Monday, January 16, 2012
As kids, after giving up on feeding us just bread with peanut and jam for breakfast, my parents began introducing to my brother and I what most other parents did - cereal with milk. I didn't care much for Honey Stars, on the fence with Kellogg's Corn Flakes and addicted to Koko Krunch. When I was old enough to buy my own food, not a single cornflake came anywhere close to my bowl of cold milk. Koko Krunch, on the other hand, was the fall back when-there's-nothing-else-to-eat snack at the dorm back in university days (we had no fridge in the hostel, so fresh milk was out of question, too). By the time I started working, cereal options went up a notch to things like Post's blueberry almond and banana nut crunch plus various other combinations of granola and muesli.
Cornflake packed cookies, however, remained on my radar till this day. By cornflake cookies, I'm referring to actual baked cookies - cooked in the oven along with flour, eggs, sugar, butter and perhaps some sultanas - not just scoops of cornflakes mixed with some other things, drenched with honey, thrown in with chocolate chips then dumped into mini cupcake liners. These cookies typically will fill cookie jars during Chinese New Year and Eid ul-Fitr. The salty flakes in each bite of sweet cookie dough make them quite addictive, a far better application of the humble cornflakes than being eaten with just milk, if you asked me.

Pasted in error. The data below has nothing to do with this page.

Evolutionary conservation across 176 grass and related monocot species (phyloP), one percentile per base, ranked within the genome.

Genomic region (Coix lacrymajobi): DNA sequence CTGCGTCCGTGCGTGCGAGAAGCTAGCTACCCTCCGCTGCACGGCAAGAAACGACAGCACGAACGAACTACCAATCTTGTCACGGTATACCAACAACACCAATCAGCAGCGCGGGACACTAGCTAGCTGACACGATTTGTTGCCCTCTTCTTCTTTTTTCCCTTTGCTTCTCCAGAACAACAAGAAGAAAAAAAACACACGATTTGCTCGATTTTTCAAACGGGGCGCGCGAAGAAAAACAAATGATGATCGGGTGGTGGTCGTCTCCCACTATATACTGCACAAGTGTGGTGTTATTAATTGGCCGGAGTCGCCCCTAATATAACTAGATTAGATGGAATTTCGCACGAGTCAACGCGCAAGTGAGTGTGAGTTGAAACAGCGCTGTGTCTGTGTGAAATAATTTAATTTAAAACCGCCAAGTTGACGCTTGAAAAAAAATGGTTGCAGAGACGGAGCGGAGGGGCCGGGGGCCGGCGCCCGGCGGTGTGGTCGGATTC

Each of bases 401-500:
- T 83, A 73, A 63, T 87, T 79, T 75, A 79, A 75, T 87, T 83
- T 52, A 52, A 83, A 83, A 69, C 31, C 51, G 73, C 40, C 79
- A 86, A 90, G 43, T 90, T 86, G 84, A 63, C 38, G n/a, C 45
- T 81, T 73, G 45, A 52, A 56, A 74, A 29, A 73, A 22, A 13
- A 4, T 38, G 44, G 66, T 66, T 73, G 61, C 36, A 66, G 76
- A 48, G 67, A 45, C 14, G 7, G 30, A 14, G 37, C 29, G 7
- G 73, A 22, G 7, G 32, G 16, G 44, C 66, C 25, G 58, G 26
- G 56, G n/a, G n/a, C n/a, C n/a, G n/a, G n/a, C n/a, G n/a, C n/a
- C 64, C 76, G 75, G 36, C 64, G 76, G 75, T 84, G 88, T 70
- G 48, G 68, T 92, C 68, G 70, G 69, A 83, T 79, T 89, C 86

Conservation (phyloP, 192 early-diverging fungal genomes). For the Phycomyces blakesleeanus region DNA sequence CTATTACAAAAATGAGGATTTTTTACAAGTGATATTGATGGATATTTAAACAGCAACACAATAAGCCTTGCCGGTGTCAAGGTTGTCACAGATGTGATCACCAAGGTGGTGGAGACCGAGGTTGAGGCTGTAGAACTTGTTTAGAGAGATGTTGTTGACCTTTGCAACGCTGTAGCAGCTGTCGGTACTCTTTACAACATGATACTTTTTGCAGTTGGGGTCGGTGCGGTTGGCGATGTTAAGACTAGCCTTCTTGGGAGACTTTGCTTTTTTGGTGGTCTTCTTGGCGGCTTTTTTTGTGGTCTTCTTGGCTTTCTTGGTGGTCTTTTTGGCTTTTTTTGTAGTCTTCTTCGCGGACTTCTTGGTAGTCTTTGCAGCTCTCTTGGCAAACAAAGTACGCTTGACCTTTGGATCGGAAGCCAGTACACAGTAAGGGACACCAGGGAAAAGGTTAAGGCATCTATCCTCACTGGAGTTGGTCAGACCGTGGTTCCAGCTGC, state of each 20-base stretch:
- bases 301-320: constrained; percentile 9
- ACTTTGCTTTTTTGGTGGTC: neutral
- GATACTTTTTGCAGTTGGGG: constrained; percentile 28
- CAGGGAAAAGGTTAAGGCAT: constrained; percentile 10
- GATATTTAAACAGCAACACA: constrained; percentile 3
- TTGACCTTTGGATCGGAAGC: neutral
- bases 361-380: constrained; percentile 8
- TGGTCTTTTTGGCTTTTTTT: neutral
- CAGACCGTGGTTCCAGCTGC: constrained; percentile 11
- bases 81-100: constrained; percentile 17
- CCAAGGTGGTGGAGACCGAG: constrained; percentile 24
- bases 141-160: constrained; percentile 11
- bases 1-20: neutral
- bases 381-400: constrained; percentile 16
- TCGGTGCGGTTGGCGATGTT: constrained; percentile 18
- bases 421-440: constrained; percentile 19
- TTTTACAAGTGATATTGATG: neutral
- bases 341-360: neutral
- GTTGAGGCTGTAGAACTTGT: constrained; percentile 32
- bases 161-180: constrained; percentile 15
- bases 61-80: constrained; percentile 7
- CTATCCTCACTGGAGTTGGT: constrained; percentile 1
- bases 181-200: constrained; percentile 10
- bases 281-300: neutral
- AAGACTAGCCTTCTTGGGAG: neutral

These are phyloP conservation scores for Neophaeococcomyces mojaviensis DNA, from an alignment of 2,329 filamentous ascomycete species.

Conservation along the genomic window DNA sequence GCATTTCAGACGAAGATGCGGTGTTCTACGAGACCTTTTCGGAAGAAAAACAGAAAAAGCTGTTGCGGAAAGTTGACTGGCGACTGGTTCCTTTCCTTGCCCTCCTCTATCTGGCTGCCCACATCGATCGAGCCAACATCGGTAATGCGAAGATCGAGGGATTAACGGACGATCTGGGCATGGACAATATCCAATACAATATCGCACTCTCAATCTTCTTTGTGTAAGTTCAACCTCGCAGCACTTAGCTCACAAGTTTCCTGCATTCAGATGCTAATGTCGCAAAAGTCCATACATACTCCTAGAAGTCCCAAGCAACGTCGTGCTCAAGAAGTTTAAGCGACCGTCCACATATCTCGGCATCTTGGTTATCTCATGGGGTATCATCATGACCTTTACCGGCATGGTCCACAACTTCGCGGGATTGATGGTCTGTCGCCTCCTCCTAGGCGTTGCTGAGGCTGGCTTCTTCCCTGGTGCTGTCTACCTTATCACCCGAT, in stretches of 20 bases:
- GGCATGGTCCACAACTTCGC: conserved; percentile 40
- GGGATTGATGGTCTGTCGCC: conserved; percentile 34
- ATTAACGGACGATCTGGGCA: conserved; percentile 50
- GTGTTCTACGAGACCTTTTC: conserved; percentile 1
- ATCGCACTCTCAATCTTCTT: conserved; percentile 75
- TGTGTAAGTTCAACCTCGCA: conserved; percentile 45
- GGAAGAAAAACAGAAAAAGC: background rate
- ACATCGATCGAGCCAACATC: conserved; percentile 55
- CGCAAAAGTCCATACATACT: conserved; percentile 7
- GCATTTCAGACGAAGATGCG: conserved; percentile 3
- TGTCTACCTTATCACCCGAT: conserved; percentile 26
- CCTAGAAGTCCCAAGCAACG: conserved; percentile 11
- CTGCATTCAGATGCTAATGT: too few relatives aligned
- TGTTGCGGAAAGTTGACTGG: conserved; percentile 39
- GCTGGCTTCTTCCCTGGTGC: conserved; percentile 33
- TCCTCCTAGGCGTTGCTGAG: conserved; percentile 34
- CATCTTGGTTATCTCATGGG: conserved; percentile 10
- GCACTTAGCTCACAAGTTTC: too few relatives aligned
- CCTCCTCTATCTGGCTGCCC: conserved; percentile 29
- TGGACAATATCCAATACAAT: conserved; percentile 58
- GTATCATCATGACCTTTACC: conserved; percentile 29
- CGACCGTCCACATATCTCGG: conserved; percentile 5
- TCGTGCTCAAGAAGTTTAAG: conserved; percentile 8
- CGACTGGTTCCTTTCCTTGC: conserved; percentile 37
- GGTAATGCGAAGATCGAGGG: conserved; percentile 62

So when I saw Anh's Momofuku chocolate chip version, along with that buttery toasted
cornflake crunch, I had to make these for Christmas. Yes, yes, I know. It's Chinese New Year in exactly one week, why am I still talking about Christmas? You can make these as part of your cookie repertoire, just reduce the size. Scooping with a teaspoon or a 1/2 tablespoon would be just nice, I reckon. Just because Chinese New Year cookies all have this mini bite-sized affliction. I strongly believe they are shaped and sized such so that you pop them continuously while making merry with friends, losing count after cookie number 10. In contrast, if you were caught holding these 4-inch ones, you and everyone else in the room would be aware of the cookie for at least 5 minutes, rendering it unlikely for subsequent engorging.